Sports

World athletics and the need for quid pro quo

BY RACHAEL IRVING

Friday, November 22, 2019

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In an article published in The Gleaner, Laurie Foster appealed to the Jamaica Athletics Administrative Association (JAAA) and North American, Central American and Caribbean Athletic Association (NACAC) to defend the earning rights of athletes who participate in the 200m, discus, steeple chase and triple jump.

These events will be removed from the Diamond League finals in Brussels and Zurich, although there will be intermittent staging of these events at some of the stops in the circuit.

I often wonder about the tunnel vision of our sports administrators.

A few years back, Sebastian Coe was a regular feature of meets in Jamaica and the NACAC region as he canvassed for presidency of the International Association of Athletics Federations (IAAF). The region should have struck a deal then, our votes for one of the top-five positions in the IAAF. We cannot be a part of any decision process, if we do not sit at the table.

The IAAF sighted television viewership as one of the criteria for removal of certain events from the finals. This, they said, was based on market research. Previously they removed some of the distance races, citing length of time.

Like DSD (disorder of sex development) and Caster Semenya ban, the research seems to be convenient sampling tailored for particular outcomes. How I miss Teddy McCook. When I wanted to bring a new level of anti-doping research and education to the region, I canvassed the late Teddy McCook. I remembered Teddy telling me that as long as I had the research data, we can strategise secretly for the right outcome by tapping into certain key persons at IAAF. For weeks Teddy canvassed the power brokers in Monaco secretly.

Three months later, I had the IAAF 's anti-doping result manager and top-flight lawyer flying into Jamaica to rubber stamp support. By the time the power brokers from Jamaica and the region could stop it , it was already sealed.

In 2013, Jamaica was on the verge of being blacklisted for non-compliance to anti-doping rules. I reached out to Dick Pound, founding president of WADA (World Antidoping Agency) . I asked that he visit Jamaica for a workshop. He was our most strident critic. Sporting administrators in the region were appalled. He seemed to be advocating for Jamaica to be struck off the register of compliant countries, how could I invite him here?

What the research showed then is if we got Dick in our corner, showing that academic institutions and the government were into anti-doping education and research, then a case could be made that we may not have got it right in testing, but we were trying in other areas. Dick visited for the workshop and criticised us severely in the media. However, he saw another side of anti-doping education in Jamaica, that was not visible had he not visited. Consequently, I was invited by WADA in 2013 as an independent observer to the rule changing conference in South Africa, and today, Jamaica is one of the most anti-doping compliant countries and a model for others.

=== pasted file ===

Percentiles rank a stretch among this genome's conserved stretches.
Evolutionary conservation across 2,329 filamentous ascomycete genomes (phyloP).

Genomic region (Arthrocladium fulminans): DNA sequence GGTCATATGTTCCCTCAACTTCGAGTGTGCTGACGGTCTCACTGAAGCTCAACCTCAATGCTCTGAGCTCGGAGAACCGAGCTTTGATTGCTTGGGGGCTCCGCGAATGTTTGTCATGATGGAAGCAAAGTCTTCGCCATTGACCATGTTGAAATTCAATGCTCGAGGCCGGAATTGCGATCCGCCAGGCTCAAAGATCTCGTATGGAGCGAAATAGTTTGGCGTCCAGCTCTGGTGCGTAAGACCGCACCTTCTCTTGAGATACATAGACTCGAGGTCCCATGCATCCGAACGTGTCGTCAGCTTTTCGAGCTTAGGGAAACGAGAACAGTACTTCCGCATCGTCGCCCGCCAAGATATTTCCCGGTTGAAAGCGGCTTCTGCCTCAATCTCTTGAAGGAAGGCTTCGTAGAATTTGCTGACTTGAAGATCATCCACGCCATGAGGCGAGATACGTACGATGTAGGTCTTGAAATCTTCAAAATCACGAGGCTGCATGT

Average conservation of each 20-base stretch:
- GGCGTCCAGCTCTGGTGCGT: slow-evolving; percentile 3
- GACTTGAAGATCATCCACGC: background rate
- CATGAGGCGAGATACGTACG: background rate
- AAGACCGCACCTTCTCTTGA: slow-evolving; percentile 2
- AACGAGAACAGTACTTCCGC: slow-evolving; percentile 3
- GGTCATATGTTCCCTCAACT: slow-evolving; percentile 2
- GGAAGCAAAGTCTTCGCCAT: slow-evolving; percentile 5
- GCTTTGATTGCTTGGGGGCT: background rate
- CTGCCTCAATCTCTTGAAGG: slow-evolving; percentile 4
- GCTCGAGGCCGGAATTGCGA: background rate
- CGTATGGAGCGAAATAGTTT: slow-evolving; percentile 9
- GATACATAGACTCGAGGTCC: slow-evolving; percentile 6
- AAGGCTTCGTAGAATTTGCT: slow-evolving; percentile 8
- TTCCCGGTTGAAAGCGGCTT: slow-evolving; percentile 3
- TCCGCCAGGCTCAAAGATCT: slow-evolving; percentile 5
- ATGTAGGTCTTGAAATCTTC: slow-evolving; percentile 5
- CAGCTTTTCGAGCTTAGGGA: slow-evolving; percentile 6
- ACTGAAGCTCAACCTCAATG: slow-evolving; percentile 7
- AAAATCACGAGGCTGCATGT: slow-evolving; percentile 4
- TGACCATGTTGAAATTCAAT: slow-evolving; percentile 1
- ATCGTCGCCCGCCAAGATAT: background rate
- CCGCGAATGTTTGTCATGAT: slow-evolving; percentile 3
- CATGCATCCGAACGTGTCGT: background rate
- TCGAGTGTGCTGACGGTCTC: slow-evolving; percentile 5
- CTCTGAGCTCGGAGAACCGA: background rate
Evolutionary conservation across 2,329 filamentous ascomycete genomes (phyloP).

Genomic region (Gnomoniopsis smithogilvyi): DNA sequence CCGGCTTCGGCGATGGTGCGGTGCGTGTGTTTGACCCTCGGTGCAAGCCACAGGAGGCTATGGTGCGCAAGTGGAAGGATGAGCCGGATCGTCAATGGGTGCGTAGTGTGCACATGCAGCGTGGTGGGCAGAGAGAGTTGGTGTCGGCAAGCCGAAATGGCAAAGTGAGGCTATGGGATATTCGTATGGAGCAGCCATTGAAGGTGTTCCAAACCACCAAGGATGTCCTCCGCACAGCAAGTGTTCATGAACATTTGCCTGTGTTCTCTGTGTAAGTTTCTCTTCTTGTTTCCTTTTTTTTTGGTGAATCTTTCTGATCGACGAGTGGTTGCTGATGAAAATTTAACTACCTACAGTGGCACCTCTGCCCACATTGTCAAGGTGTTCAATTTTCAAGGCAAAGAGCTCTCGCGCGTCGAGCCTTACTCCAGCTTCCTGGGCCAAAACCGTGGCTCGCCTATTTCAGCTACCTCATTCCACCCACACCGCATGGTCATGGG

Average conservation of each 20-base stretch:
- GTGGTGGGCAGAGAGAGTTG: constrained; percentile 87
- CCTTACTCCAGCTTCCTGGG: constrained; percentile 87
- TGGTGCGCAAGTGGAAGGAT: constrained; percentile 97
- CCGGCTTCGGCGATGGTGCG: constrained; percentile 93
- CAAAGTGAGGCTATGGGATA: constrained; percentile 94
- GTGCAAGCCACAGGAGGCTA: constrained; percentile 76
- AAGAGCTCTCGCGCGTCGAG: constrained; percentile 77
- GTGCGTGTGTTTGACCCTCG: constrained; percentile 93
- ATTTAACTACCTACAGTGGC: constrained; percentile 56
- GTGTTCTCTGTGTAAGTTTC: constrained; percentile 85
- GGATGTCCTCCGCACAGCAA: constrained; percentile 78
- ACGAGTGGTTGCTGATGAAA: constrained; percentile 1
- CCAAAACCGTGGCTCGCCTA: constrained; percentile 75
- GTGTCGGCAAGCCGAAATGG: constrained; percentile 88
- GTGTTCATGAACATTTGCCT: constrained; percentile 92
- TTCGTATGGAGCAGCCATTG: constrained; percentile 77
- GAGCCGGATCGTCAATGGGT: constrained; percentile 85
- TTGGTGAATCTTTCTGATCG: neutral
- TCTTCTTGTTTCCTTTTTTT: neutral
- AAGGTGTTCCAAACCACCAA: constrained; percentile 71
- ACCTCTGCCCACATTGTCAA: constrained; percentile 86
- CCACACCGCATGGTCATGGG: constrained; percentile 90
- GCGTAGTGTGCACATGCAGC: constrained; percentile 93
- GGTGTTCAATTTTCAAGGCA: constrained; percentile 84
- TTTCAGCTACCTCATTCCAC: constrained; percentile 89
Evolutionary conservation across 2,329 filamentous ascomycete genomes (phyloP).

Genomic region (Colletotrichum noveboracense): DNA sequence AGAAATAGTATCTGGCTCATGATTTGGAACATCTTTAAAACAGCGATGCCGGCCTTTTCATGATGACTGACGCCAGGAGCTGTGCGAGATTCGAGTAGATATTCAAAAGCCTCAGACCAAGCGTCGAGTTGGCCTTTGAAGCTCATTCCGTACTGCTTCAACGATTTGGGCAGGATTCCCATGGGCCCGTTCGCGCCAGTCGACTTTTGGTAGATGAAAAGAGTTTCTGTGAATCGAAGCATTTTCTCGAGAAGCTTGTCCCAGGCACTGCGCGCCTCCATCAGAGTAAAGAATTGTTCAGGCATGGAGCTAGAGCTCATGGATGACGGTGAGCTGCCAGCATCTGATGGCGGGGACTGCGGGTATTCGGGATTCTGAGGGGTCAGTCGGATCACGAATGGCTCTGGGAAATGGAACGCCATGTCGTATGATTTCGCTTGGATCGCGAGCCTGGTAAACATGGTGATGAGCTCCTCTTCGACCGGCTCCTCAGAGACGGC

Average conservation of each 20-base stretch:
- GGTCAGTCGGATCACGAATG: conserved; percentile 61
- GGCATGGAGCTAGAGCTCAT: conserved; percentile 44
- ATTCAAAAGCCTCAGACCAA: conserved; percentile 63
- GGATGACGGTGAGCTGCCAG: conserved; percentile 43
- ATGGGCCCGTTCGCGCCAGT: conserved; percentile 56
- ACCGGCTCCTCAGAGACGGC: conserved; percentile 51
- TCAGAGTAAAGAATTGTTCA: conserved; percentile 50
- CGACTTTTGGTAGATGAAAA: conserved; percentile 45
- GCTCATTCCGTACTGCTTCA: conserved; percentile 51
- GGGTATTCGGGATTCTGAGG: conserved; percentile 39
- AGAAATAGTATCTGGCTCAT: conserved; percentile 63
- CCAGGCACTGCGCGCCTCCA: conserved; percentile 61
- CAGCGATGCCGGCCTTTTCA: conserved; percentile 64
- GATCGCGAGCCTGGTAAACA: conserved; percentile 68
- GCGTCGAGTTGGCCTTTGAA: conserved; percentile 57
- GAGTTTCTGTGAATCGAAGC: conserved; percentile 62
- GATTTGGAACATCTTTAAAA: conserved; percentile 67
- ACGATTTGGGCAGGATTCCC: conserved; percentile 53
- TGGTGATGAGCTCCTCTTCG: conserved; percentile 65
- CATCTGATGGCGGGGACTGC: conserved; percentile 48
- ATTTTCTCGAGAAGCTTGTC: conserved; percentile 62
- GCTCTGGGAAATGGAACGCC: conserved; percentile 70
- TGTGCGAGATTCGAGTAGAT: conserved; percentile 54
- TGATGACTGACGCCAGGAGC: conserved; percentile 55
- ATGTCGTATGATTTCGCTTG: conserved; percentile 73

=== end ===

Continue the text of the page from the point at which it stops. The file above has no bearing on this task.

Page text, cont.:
There are some administrators who believe that they have no real say in the IAAF's decisions, and by that they have given the IAAF too much power. The scientific exhibition of the world record run by Eliud Kipchoge in Austria was one of the most viewed events in history, which was not an IAAF event. The Nike Vaporfly shoes used in the event sent sales off the roof.

The Olympics in Tokyo is dubbed the “X Games” because of the technology involved. Athletic robots will be retrieving the javelin and discus during these events. The Kenyan sports minister spoke to me about an inaugural NASCAR-like event to be held in the Safari after the World Under-20 Games in Nairobi in 2020, where cars, athletes and animals will be running for the first time.

NACAC and Jamaica must reinvent themselves if they are to remain relevant to athletics. And for their part, IAAF should not hold the athletes ransom. I hope the athletes in Jamaica have signed on to the We Are The Sports movement initiated by Christian Taylor.

Note: Rachael Irving is a professor of biochemistry and sport science at the Faculty of Medical Sciences UWI, Mona.


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